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Two main banks see big fall in profitsMARFIN Popular Bank (MPB) saw a 61.7 per cent drop in its first-quarter net profit to ?40 million, it said yesterday, while Bank of Cyprus (BoC) said it also saw a 46 per cent drop in its first-quarter net profit to ?63 million.
MPB said its results were impacted by a deterioration in capital markets and higher costs of money, and the bank's decision to increase its provisioning to buffer the group from future risks. Net interest income fell 28.3 per cent to ?122.6 million. Pre-tax profit fell 59.5 per cent to ?44.1 million, the group said.
It said it increased its provisions by 95 per cent to ?48.6 million. The level of non-performing loans over total group loans increased marginally, the bank said, to 5.1 per cent.
Meanwhile BoC said group net interest income declined 2.0 per cent to ?181 million while pre tax profit fell 41 percent to ?79 million compared with a year ago.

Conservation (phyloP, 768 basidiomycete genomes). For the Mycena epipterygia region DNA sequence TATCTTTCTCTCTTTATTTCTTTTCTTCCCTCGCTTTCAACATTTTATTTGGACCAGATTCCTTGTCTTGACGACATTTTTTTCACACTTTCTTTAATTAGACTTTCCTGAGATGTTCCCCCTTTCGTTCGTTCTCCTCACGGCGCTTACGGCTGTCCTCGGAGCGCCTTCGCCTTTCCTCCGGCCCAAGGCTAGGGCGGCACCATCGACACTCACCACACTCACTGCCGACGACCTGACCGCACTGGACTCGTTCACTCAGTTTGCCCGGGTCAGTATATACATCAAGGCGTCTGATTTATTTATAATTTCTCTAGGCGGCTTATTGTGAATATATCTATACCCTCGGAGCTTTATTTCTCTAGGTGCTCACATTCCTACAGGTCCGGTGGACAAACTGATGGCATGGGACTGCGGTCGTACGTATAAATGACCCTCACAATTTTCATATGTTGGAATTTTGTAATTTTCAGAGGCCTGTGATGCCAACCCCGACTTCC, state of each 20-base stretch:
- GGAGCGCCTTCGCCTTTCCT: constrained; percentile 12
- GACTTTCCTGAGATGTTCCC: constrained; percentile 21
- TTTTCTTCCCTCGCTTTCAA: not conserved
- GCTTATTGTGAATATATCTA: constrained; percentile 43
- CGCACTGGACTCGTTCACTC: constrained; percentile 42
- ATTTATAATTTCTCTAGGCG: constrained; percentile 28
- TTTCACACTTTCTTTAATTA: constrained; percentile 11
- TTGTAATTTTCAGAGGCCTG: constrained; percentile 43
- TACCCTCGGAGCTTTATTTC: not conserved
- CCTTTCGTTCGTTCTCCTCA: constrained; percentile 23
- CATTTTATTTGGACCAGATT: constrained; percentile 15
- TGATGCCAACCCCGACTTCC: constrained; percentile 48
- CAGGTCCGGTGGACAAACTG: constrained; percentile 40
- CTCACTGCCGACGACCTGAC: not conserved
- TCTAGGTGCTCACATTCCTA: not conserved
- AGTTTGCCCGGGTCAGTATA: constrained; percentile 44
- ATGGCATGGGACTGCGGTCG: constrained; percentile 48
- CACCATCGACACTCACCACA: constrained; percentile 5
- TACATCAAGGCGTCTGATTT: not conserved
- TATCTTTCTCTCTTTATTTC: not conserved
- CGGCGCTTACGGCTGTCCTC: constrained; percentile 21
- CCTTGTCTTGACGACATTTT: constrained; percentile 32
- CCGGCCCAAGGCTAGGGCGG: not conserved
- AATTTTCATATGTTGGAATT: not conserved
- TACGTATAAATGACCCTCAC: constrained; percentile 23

"Having taken into consideration the results for the first quarter 2009 and the results to date, particularly the improvement of the spreads between deposits and loans in April and May, the group estimates that it will achieve satisfactory profitability for the year 2009 that will be within the estimated range already announced," BoC said in a statement.
"Specifically, the group's net profit after tax for 2009 is expected to be between ?300 million and ?400 million. In particular, regarding the profitability of the new markets, the group expects a positive contribution from all the countries in which it operates, including Russia."
BoC said group maintained a satisfactory level of profitability despite the negative economic environment. Its focus on traditional banking business, "prudent credit policy and the risk management applied by the group, ensure that the group is effectively shielded from the current global financial crisis and enable it to generate satisfactory profitability".